Government plans up to $150M in additional spending this year
New deficit forecast coming
Manitoba's Progressive Conservative government plans to spend as much as $150 million more than it projected in its latest budget forecast to pay for cheques promised to offset inflation, health care and previously announced municipal projects.
Manitoba finance officials said Friday the province used a special warrant to authorize $850 million in mid-year spending.
Approximately $700 million of the spending can be absorbed by the existing budget. Individual income taxes, corporate income taxes and retail sales taxes have exceeded budget expectations. A strong year for Manitoba Hydro is also helping the province's bottom line.
The last budget forecast projected a $548-million deficit at the end of March.
Finance officials, however, will not have a formal budget forecast update until the third-quarter financial information is compiled, something expected in the coming days.
The province routinely uses warrants to authorize spending within budget years. The largest component of this $850-million warrant will cover the $200 million the province will spend on sending cheques to Manitobans to help pay for cost of living increases.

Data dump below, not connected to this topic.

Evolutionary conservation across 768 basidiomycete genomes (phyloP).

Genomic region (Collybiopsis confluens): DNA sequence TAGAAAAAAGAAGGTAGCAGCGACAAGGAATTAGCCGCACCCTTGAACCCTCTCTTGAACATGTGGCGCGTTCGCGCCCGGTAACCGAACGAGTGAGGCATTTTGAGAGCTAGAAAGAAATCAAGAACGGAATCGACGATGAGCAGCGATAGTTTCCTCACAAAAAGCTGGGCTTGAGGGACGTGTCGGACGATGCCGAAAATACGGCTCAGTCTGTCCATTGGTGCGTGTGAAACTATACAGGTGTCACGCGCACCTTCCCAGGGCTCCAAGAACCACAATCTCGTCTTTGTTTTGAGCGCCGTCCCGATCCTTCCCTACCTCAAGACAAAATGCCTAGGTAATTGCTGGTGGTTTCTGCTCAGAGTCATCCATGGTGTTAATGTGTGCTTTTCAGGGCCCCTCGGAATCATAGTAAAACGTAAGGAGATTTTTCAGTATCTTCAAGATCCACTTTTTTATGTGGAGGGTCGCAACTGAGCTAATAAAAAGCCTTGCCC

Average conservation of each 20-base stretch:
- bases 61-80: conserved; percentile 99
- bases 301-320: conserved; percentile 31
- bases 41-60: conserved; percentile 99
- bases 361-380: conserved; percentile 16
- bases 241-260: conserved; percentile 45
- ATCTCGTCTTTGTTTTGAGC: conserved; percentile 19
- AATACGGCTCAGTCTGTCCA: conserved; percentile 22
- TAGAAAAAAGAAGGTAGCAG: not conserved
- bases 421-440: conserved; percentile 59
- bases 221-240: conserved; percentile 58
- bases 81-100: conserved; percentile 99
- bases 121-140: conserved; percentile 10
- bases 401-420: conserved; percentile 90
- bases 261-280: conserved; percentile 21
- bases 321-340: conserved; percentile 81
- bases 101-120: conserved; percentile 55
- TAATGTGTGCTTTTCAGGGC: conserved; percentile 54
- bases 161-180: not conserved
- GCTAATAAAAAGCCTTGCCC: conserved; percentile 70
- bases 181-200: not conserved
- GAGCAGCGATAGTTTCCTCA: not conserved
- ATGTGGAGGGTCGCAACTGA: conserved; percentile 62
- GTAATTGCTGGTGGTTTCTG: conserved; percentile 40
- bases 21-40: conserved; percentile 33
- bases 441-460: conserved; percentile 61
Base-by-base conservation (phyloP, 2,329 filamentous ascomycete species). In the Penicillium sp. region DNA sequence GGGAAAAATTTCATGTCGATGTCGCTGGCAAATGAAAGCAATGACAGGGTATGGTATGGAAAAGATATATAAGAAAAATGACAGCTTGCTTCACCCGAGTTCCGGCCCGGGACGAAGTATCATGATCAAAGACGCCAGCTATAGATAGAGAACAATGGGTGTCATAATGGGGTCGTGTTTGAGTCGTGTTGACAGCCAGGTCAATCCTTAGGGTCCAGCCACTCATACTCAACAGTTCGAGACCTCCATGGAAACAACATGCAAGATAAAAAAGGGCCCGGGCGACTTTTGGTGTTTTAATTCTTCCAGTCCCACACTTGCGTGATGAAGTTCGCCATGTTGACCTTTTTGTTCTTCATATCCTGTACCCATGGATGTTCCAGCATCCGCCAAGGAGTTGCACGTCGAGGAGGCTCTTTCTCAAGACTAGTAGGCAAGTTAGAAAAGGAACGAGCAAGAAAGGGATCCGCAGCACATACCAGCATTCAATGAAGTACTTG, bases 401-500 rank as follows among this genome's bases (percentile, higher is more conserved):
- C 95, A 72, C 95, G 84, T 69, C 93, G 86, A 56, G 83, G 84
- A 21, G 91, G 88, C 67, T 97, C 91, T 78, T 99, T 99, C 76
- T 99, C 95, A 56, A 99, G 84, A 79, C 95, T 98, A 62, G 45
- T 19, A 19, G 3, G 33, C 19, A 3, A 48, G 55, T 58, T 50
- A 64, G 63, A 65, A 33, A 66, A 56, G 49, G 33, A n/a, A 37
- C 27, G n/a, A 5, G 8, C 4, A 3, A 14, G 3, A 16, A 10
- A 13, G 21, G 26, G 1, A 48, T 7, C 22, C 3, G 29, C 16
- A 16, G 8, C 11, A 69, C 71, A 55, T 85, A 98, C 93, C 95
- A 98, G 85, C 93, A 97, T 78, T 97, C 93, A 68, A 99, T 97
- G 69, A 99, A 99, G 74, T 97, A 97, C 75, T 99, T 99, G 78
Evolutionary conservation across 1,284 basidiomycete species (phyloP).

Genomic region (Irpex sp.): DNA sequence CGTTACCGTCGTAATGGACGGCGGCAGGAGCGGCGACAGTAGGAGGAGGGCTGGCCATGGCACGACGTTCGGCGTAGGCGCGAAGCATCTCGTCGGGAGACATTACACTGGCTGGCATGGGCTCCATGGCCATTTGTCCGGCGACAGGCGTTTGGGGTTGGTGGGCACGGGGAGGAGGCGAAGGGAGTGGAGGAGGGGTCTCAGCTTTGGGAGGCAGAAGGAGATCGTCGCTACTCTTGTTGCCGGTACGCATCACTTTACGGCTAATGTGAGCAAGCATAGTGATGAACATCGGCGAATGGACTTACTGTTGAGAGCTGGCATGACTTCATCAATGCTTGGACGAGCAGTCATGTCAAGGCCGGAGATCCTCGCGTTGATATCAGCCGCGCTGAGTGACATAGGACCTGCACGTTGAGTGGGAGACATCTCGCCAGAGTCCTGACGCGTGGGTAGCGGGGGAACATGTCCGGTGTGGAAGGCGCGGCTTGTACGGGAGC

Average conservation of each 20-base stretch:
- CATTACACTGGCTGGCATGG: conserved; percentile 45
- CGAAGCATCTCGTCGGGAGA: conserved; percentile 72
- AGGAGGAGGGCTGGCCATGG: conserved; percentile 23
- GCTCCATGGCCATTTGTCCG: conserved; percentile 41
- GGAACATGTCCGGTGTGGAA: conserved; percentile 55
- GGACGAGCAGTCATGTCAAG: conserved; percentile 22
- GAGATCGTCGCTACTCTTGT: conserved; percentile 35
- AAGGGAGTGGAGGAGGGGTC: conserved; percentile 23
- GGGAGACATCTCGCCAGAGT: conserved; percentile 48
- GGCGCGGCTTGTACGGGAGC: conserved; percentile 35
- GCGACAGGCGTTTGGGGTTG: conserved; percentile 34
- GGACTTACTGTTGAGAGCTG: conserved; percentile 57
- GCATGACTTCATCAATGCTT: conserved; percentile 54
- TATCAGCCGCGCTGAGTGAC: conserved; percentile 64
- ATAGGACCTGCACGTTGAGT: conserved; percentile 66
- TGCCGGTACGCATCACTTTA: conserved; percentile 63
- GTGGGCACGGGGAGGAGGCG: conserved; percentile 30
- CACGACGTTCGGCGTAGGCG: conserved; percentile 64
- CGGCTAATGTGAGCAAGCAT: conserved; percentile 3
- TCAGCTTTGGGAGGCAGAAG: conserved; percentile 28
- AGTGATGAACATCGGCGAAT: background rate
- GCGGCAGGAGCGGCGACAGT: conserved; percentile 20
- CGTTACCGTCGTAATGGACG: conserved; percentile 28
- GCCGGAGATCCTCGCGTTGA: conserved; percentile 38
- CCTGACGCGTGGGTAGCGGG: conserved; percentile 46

Another $161 million is going to cover nine municipal water-and-sewer projects, all of which have been announced, while $141 million will flow to health care, $50 million will help support Ukrainian refugees in Manitoba and $120 million will cover economic recovery projects.
The remaining $179 million covers "other contingencies" that finance officials said were mostly related to health care.
Premier Heather Stefanson held a news conference Friday morning at city hall to reannounce the infrastructure funding, which includes money to extend city water-and-sewer lines into a St. James residential and commercial development south of CentrePort.
Stefanson hinted the province may soon end its seven-year freeze on funding for Manitoba municipalities.
"Stay tuned," she said.
Winnipeg's budget is expected in early February.